Posted by **courtney** on Wednesday, January 16, 2008 at 6:17pm.

A ball is thrown vertically upwards with an initial velocity of 20.96 m/s. Neglecting air resistance, how long is the ball in the air? What is the greatest height reached by the ball?

this problem seems easy enough but I can't seem to get the answer. How can I get time using only velocity?

- physics -
**Damon**, Wednesday, January 16, 2008 at 7:29pm
Two equations for constant acceleration:

v = Vo + a t

x = Xo + Vo t +(1/2) a t^2

here

a = -9.8 m/s^2

Vo = 20.96

Xo = 0

when v = 0, we are at the top

solve for t at the top (t at the ground again will be twice that by the way)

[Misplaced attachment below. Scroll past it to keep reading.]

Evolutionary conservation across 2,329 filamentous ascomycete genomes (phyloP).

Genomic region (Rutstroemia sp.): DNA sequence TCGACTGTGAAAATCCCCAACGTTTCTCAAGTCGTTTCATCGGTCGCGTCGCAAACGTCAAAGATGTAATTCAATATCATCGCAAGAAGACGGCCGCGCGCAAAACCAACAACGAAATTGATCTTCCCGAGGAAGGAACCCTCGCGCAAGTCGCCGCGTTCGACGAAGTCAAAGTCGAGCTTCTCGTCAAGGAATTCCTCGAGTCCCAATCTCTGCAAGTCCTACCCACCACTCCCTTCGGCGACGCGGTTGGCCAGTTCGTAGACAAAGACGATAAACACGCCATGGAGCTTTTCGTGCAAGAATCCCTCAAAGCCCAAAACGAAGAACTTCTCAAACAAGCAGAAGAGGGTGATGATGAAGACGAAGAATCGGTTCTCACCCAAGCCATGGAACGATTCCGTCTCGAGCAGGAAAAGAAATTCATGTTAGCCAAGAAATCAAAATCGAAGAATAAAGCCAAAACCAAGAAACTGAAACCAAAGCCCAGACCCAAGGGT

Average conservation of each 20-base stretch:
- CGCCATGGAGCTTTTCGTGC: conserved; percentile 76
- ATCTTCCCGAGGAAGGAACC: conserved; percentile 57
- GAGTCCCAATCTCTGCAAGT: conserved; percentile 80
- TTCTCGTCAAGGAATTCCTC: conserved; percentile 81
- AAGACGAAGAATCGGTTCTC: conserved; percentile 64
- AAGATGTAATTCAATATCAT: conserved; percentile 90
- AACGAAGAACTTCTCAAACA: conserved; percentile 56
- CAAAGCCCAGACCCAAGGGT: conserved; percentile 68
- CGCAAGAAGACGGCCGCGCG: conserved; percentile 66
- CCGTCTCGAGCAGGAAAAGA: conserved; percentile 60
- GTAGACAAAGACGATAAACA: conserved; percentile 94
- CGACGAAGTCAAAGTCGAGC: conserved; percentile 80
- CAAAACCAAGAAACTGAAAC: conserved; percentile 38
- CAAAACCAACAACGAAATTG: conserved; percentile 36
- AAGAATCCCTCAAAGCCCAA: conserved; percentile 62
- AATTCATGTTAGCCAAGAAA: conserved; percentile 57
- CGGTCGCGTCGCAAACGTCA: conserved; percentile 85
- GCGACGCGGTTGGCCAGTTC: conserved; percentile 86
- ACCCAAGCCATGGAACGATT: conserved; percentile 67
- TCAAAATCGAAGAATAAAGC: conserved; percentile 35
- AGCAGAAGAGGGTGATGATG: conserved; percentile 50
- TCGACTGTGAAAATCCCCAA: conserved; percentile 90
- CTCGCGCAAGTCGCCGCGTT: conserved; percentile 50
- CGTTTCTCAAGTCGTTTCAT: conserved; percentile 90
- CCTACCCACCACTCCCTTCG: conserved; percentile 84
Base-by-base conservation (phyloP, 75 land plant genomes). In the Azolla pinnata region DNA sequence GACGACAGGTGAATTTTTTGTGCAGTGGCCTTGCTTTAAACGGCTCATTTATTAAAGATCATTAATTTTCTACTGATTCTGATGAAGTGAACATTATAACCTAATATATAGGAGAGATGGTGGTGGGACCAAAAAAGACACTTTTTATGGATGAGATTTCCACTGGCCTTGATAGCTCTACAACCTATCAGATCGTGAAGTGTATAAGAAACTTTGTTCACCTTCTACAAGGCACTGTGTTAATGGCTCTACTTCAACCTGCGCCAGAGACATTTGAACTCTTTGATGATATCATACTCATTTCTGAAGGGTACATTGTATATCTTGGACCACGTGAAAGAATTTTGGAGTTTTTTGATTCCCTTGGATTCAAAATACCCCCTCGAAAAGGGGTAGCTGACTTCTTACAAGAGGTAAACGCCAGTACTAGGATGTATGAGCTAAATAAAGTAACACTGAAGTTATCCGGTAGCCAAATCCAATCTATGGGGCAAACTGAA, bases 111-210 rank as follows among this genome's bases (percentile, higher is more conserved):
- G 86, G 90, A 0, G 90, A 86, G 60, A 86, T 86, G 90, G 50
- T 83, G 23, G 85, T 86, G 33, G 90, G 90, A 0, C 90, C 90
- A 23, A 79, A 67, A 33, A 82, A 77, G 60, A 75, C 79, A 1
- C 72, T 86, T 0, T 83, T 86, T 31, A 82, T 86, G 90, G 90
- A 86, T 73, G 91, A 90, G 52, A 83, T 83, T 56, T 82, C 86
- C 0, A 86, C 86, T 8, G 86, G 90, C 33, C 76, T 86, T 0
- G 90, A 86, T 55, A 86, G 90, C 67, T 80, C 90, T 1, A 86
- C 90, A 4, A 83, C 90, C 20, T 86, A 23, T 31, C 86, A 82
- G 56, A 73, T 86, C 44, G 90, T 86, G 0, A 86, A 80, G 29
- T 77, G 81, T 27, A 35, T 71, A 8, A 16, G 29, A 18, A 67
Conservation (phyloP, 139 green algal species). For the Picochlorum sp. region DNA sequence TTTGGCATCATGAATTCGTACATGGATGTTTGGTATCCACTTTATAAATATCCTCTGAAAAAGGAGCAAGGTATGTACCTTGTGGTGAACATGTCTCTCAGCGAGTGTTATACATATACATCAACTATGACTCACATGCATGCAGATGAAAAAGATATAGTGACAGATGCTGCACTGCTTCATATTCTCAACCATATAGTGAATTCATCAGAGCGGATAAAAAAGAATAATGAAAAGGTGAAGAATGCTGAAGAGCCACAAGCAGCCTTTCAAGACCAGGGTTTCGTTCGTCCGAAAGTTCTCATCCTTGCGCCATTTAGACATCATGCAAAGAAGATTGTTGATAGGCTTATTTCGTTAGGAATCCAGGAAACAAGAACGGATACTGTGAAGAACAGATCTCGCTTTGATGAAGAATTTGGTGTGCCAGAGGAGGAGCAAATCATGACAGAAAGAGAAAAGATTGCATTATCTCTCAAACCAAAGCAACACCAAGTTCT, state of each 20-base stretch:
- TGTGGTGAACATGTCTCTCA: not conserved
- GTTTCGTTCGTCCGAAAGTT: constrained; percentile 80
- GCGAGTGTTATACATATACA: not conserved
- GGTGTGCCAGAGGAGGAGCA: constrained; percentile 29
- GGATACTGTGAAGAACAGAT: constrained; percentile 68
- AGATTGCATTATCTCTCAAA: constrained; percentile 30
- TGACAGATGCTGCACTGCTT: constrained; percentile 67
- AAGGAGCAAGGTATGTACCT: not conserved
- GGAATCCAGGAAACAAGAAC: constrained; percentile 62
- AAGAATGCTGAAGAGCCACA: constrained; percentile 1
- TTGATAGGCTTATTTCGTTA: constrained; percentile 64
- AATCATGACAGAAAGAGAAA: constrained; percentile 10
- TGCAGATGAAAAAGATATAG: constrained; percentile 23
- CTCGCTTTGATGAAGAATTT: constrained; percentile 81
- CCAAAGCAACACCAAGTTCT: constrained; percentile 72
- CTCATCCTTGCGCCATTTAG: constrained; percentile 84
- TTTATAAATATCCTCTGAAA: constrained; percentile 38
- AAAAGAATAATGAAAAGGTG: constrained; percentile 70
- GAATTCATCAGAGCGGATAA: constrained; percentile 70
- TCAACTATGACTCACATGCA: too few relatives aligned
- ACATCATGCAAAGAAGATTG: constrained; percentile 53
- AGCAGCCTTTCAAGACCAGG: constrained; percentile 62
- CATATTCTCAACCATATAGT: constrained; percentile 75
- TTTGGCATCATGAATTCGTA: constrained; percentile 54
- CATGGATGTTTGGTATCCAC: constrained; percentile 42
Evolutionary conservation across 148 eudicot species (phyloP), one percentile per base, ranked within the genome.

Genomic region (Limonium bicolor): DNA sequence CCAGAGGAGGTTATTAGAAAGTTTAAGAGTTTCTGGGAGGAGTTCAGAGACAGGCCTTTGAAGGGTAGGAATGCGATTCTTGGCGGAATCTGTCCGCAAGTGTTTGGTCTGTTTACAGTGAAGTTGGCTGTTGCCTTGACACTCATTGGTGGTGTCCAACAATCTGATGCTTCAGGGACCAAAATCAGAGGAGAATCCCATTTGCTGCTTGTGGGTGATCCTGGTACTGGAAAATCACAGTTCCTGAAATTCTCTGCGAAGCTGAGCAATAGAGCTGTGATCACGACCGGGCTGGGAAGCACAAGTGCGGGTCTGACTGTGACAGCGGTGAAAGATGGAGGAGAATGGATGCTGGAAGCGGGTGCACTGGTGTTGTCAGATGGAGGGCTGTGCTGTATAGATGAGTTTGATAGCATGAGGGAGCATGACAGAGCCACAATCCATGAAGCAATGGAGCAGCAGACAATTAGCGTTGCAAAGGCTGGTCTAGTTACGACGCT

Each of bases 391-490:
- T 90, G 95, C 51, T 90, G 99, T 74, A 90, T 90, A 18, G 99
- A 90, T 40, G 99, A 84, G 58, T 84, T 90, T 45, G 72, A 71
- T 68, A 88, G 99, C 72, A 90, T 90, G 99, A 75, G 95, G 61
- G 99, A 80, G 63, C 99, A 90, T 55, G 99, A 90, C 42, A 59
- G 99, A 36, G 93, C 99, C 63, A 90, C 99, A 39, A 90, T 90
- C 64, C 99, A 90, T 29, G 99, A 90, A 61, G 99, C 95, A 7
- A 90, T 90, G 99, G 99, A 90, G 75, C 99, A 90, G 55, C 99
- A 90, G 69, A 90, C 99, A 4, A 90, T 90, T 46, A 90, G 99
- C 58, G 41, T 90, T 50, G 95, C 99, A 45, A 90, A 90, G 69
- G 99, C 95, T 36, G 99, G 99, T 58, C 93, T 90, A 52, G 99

Then use that t at the top in the second equation

x = 0 + 20.96 t -4.9 t^2

to get the height at the top

if you did not belive me about doubling that t at the top to get t when it hits the ground again, there are two ways to proceed.

Way 1

let the ball drop with zero initial velocity from the top (you will see why the time falling is the same as the time rising)

Way 2

solve the second equation for t when x= 0,

of course t = 0 and t = something which I hope is t = twice t at the top should be solutions to the quadratic.

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